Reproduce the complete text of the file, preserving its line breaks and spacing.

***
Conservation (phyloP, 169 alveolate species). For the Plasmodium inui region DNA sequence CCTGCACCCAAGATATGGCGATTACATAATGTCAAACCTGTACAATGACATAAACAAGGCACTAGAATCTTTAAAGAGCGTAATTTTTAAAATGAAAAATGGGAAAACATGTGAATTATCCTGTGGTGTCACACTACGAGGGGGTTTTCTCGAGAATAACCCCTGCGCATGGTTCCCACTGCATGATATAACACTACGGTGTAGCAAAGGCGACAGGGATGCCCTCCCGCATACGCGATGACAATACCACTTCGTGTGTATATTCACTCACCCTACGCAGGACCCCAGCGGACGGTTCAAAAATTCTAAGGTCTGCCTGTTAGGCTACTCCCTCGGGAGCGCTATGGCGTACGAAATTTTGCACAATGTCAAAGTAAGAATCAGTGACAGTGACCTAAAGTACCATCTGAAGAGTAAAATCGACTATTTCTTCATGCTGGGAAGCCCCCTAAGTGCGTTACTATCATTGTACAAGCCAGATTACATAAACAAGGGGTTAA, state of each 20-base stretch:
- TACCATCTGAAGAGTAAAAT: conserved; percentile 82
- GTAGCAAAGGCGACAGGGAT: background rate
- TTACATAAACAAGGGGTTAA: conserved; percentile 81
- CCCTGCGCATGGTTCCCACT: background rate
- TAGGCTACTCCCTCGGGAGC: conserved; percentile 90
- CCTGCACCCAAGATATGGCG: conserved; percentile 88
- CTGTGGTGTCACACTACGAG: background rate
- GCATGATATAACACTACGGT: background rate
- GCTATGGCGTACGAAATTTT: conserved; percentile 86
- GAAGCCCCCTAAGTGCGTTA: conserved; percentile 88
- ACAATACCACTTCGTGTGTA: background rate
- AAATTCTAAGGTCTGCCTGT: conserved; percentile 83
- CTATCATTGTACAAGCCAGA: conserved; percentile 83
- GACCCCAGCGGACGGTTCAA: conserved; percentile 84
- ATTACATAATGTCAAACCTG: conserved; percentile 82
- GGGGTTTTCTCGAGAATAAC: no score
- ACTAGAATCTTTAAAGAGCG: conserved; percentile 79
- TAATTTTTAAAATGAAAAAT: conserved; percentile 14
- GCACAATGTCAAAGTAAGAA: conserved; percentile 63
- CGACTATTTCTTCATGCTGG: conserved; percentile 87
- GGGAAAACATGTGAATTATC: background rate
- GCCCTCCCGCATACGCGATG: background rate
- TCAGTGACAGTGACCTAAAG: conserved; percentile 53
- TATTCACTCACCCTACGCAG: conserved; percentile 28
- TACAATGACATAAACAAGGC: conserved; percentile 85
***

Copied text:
Conservation (phyloP, 169 alveolate species). For the Plasmodium inui region DNA sequence CCTGCACCCAAGATATGGCGATTACATAATGTCAAACCTGTACAATGACATAAACAAGGCACTAGAATCTTTAAAGAGCGTAATTTTTAAAATGAAAAATGGGAAAACATGTGAATTATCCTGTGGTGTCACACTACGAGGGGGTTTTCTCGAGAATAACCCCTGCGCATGGTTCCCACTGCATGATATAACACTACGGTGTAGCAAAGGCGACAGGGATGCCCTCCCGCATACGCGATGACAATACCACTTCGTGTGTATATTCACTCACCCTACGCAGGACCCCAGCGGACGGTTCAAAAATTCTAAGGTCTGCCTGTTAGGCTACTCCCTCGGGAGCGCTATGGCGTACGAAATTTTGCACAATGTCAAAGTAAGAATCAGTGACAGTGACCTAAAGTACCATCTGAAGAGTAAAATCGACTATTTCTTCATGCTGGGAAGCCCCCTAAGTGCGTTACTATCATTGTACAAGCCAGATTACATAAACAAGGGGTTAA, state of each 20-base stretch:
- TACCATCTGAAGAGTAAAAT: conserved; percentile 82
- GTAGCAAAGGCGACAGGGAT: background rate
- TTACATAAACAAGGGGTTAA: conserved; percentile 81
- CCCTGCGCATGGTTCCCACT: background rate
- TAGGCTACTCCCTCGGGAGC: conserved; percentile 90
- CCTGCACCCAAGATATGGCG: conserved; percentile 88
- CTGTGGTGTCACACTACGAG: background rate
- GCATGATATAACACTACGGT: background rate
- GCTATGGCGTACGAAATTTT: conserved; percentile 86
- GAAGCCCCCTAAGTGCGTTA: conserved; percentile 88
- ACAATACCACTTCGTGTGTA: background rate
- AAATTCTAAGGTCTGCCTGT: conserved; percentile 83
- CTATCATTGTACAAGCCAGA: conserved; percentile 83
- GACCCCAGCGGACGGTTCAA: conserved; percentile 84
- ATTACATAATGTCAAACCTG: conserved; percentile 82
- GGGGTTTTCTCGAGAATAAC: no score
- ACTAGAATCTTTAAAGAGCG: conserved; percentile 79
- TAATTTTTAAAATGAAAAAT: conserved; percentile 14
- GCACAATGTCAAAGTAAGAA: conserved; percentile 63
- CGACTATTTCTTCATGCTGG: conserved; percentile 87
- GGGAAAACATGTGAATTATC: background rate
- GCCCTCCCGCATACGCGATG: background rate
- TCAGTGACAGTGACCTAAAG: conserved; percentile 53
- TATTCACTCACCCTACGCAG: conserved; percentile 28
- TACAATGACATAAACAAGGC: conserved; percentile 85